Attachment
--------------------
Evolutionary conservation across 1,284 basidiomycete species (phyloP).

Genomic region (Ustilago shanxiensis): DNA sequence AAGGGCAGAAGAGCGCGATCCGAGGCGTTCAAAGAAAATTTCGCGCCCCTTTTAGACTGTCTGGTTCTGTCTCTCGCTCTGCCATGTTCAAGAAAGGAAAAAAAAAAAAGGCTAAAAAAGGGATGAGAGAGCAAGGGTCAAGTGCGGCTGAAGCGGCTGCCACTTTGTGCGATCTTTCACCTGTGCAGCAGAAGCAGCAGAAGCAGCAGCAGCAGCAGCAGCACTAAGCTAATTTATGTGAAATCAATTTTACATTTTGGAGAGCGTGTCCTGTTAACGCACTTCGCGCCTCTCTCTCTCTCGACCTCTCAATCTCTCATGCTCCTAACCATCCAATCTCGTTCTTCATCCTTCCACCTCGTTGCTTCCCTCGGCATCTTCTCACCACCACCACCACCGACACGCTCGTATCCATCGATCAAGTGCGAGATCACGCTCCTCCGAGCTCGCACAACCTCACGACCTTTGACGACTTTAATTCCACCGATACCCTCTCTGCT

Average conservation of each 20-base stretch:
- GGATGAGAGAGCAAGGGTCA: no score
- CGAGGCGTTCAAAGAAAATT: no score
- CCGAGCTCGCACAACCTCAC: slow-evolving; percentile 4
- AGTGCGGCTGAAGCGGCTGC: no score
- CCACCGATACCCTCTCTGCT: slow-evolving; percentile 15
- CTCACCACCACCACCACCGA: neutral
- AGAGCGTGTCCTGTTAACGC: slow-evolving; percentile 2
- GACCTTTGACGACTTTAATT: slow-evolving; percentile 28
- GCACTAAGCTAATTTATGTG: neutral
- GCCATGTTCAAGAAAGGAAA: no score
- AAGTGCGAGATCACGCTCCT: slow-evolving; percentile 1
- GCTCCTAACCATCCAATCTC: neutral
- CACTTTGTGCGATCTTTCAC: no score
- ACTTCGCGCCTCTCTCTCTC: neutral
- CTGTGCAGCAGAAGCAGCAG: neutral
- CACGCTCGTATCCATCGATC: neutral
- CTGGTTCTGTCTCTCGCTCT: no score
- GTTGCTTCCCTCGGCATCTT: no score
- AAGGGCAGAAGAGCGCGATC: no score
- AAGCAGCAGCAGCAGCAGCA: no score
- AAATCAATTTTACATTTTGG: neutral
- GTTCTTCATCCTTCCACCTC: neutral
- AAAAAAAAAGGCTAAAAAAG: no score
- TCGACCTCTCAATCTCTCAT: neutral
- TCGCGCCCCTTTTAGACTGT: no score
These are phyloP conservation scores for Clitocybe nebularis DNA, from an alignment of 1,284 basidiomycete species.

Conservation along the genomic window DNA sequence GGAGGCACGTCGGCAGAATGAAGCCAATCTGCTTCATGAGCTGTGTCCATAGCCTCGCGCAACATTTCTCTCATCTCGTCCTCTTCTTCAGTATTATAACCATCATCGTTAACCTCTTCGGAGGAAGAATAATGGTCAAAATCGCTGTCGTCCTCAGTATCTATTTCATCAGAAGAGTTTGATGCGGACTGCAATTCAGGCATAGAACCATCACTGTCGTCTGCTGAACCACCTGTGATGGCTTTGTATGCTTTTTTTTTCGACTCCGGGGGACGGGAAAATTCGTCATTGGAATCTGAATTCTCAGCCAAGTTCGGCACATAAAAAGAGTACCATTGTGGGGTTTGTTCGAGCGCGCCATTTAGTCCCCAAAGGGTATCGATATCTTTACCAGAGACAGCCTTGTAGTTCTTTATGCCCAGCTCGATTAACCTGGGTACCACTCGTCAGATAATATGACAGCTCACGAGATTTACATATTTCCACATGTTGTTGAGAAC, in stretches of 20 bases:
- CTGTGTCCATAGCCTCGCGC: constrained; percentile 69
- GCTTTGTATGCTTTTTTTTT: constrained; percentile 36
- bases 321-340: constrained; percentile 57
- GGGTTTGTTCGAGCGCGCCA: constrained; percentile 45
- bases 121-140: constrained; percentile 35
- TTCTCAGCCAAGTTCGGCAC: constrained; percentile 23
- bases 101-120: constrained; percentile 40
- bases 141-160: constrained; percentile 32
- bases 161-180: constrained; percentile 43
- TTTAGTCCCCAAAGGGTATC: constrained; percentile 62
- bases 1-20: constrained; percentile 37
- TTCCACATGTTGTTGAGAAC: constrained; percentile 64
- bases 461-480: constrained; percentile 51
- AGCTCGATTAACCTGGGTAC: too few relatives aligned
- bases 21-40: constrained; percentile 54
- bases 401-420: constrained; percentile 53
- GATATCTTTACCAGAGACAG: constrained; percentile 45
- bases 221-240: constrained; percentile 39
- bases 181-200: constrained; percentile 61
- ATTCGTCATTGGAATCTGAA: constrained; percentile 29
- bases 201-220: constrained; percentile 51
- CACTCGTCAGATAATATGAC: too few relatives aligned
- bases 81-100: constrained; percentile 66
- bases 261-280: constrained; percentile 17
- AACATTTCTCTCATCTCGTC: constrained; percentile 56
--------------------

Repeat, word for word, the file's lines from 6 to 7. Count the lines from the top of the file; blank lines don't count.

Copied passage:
- CCGAGCTCGCACAACCTCAC: slow-evolving; percentile 4
- AGTGCGGCTGAAGCGGCTGC: no score